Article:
Fate in "An Ambitious Guest" and in "Moby Dick"

Essay by rain0535College, UndergraduateA-, December 2006

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Fate, as defined in the dictionary, is "power believed to control all events in a way that cannot be resisted", and plays a significant part in Nathaniel Hawthorne's "An Ambitious Guest" and in Herman Melville's Moby Dick. It is known by many that Hawthorne and Melville are not only contemporaries but also close friends for some years, so it is not surprising to find they hold similar opinions about fate. The idea of fate is presented in both of the two novels in a mysterious way: beyond chance and personal control, fate is such an irresistible force that all characters, ambitious or not, cannot escape their own predestined endings.

In Hawthorne's "An Ambitious guest", ideas about the irresistible force of fate are shown through the unexpected young traveler's delay at the family's house, through the many opportunities that they lose, and the final choice they make to run away from the house.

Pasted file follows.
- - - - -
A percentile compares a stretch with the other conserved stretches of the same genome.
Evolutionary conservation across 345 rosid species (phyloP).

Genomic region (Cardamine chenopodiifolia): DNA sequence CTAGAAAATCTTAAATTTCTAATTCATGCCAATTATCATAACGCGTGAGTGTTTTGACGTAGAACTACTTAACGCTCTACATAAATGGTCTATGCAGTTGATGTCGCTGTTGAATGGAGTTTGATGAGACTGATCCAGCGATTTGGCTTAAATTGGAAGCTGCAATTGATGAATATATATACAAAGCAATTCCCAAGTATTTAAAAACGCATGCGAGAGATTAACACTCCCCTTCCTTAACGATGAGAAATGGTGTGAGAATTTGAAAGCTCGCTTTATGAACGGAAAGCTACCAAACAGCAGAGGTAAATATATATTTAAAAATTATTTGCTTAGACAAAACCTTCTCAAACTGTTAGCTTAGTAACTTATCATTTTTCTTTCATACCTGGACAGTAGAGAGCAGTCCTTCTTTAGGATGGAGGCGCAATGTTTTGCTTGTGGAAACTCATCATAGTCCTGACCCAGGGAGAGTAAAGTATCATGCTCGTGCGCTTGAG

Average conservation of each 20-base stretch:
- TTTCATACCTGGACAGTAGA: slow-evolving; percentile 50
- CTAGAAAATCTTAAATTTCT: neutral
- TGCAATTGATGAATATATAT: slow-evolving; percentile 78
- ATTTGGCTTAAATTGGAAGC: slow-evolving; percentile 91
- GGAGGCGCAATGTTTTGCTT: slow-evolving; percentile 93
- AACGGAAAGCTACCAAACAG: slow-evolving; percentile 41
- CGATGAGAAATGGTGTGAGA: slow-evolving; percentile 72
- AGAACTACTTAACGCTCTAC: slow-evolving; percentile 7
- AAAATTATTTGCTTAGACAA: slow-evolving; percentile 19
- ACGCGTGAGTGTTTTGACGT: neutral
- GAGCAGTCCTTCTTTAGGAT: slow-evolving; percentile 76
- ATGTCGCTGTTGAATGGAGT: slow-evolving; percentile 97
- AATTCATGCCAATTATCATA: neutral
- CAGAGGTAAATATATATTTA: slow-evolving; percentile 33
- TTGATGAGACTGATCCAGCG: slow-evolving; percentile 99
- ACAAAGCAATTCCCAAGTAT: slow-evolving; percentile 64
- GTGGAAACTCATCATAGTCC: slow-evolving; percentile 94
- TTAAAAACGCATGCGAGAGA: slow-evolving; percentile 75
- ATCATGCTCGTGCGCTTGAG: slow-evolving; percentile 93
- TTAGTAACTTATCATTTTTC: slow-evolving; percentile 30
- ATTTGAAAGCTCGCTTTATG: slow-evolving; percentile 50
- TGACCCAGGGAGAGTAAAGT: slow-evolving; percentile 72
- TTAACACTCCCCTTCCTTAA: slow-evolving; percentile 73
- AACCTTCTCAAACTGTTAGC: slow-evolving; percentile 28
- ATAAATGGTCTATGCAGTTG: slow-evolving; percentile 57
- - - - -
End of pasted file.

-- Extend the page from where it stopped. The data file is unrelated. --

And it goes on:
From the moment the young man entered the house, his mishap began without knowing by himself. The warmth of the fire and the pleasant family circle made him to "pour out his heart" to talk all about his ambitions to be famous and remembered. He could not have stayed there though, it is fate that made his delay a tragedy. The family, too, had many chances to leave the place before the disaster, but when the younger boy told them that his wish was to take a drink out of the basin of the Flume, the whole family just found the idea lovable and silly. The last and most impressing part of the story is when the slide came, all of them ran out to seek a place they deemed as safe, but it turned out that their house was the safest. Mentioned several times, fate or...